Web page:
Beleaguered Culture Secretary Jeremy Hunt is under intense pressure after fresh disclosures at the Leveson Inquiry about his relationship with a senior News Corporation lobbyist.

Mr Hunt addressed Frederic Michel as "daddy" and "mon ami" in dozens of jokey and intimate text messages sent at all hours of the day and night.

The lobbyist responded with flattering comments about the Culture Secretary's "stamina" and "great" performances in TV interviews and the Commons. Mr Hunt also assured Mr Michel, then European director of public affairs for Rupert Murdoch's media empire, there was "nothing u won't like" in an forthcoming speech.

On Friday, the Leveson Inquiry released 67 texts sent between the two men from June 21 2010 until July 3 2011, the period when News Corp was seeking to take over satellite broadcaster BSkyB.

Mr Michel and Mr Hunt, whose wives both gave birth at Chelsea and Westminster Hospital in late May 2010, regularly swapped updates about their young children. On June 21 2010 the Culture Secretary texted the lobbyist: "Baby fine just changed his nappy lucky daddy!"

A month later, on July 15, Mr Michel, who is French, praised Mr Hunt on a "great announcement", to which the Minister replied: "Merci papa (Thank you daddy)."

Mr Hunt also proposed meeting up for a drink with the News Corp executive to celebrate fatherhood, and said he would ask his special adviser Adam Smith to arrange it.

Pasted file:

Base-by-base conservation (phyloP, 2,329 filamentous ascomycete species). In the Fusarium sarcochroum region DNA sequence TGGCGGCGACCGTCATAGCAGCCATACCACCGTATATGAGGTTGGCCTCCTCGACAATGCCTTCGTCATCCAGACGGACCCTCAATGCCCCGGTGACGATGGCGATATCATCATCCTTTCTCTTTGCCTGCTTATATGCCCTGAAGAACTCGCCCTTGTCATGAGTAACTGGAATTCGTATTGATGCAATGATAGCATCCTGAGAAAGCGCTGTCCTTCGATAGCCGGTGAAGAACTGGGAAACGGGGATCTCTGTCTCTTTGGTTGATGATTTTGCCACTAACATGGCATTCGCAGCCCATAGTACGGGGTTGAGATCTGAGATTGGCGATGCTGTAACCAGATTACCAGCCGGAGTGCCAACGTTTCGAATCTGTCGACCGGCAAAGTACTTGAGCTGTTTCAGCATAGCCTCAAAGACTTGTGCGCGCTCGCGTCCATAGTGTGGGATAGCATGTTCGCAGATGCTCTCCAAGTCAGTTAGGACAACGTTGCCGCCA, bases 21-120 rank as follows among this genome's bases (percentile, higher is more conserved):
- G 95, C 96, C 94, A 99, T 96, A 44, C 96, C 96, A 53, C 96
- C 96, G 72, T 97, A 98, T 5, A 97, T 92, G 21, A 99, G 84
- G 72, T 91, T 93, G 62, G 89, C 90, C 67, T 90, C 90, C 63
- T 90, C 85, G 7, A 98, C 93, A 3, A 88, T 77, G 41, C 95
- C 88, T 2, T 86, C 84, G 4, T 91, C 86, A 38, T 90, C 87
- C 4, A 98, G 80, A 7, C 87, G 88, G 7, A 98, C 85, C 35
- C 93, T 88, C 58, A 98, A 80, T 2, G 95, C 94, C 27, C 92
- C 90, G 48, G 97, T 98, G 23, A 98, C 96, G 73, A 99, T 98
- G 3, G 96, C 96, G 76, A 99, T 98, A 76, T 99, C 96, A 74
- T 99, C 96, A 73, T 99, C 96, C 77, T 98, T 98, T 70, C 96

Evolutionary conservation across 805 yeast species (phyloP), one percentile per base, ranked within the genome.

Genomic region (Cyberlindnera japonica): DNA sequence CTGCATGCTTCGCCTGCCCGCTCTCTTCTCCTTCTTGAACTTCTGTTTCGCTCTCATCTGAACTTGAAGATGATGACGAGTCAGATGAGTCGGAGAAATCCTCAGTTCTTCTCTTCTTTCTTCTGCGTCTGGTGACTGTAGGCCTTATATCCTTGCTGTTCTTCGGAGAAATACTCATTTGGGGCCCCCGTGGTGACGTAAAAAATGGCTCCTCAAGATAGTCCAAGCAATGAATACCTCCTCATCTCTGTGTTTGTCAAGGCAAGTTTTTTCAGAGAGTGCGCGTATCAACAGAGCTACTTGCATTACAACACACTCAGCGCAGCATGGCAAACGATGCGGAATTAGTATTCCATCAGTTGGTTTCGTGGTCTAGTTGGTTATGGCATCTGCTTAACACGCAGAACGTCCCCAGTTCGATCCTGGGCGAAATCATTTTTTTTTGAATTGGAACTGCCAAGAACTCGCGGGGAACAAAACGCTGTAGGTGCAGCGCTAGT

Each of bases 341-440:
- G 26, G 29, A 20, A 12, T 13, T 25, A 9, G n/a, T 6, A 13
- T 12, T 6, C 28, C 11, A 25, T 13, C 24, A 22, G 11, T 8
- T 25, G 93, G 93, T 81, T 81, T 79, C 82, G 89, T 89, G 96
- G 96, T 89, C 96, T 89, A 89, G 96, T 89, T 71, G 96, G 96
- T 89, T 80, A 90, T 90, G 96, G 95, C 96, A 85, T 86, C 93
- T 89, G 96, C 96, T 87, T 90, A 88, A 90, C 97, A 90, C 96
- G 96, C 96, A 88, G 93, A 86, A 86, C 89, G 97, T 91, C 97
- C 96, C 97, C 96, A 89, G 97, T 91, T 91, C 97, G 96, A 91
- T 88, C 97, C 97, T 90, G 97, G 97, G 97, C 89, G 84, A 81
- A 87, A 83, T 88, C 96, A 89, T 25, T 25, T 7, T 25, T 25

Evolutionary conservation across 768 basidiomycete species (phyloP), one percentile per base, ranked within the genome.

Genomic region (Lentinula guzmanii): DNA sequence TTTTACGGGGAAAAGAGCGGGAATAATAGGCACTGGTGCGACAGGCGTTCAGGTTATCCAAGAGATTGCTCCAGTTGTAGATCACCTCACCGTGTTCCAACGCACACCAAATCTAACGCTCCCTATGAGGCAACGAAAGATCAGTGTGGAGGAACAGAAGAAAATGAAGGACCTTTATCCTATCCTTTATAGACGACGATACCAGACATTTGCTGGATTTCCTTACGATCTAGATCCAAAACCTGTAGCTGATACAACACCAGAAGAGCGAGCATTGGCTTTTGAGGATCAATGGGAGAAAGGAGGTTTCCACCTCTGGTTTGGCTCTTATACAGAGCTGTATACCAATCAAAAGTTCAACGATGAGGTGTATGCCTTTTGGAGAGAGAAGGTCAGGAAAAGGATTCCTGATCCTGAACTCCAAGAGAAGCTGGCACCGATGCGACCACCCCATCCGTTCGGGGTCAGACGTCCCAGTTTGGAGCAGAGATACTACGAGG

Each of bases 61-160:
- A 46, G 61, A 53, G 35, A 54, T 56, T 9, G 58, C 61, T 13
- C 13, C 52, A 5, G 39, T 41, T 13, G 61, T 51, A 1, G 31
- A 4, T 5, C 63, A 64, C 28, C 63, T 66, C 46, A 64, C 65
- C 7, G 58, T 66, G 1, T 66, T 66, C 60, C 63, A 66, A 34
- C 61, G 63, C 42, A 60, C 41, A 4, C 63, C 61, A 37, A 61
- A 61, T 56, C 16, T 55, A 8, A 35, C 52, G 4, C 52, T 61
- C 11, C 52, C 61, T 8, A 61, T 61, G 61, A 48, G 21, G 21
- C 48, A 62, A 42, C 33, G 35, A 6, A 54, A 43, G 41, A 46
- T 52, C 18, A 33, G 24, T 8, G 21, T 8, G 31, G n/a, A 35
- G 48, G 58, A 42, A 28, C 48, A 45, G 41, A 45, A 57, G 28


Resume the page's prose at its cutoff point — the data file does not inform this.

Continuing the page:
The lobbyist praised the Culture Secretary's appearance on a Sunday morning TV show on July 25, writing: "Full of energy and purpose on Andrew Marr! Liked your answer on Rupert and on BBC!" Mr Hunt responded: "Merci mon ami (Thank you my friend)."

The Culture Secretary is to appear before the Leveson Inquiry himself next Thursday when he will have the opportunity to defend himself from criticism that he got too close to News Corp.

On Friday, Prime Minister David Cameron defended giving Mr Hunt responsibility for the decision on News Corporation's takeover of BSkyB. Mr Hunt sent a memo to the Prime Minister arguing the case for the bid just weeks before being given the role but Mr Cameron insisted he acted "impartially" once he was responsible for the decision. Mr Cameron said: "I don't regret giving the job to Jeremy Hunt, it was the right thing to do in the circumstances, which were not of my making."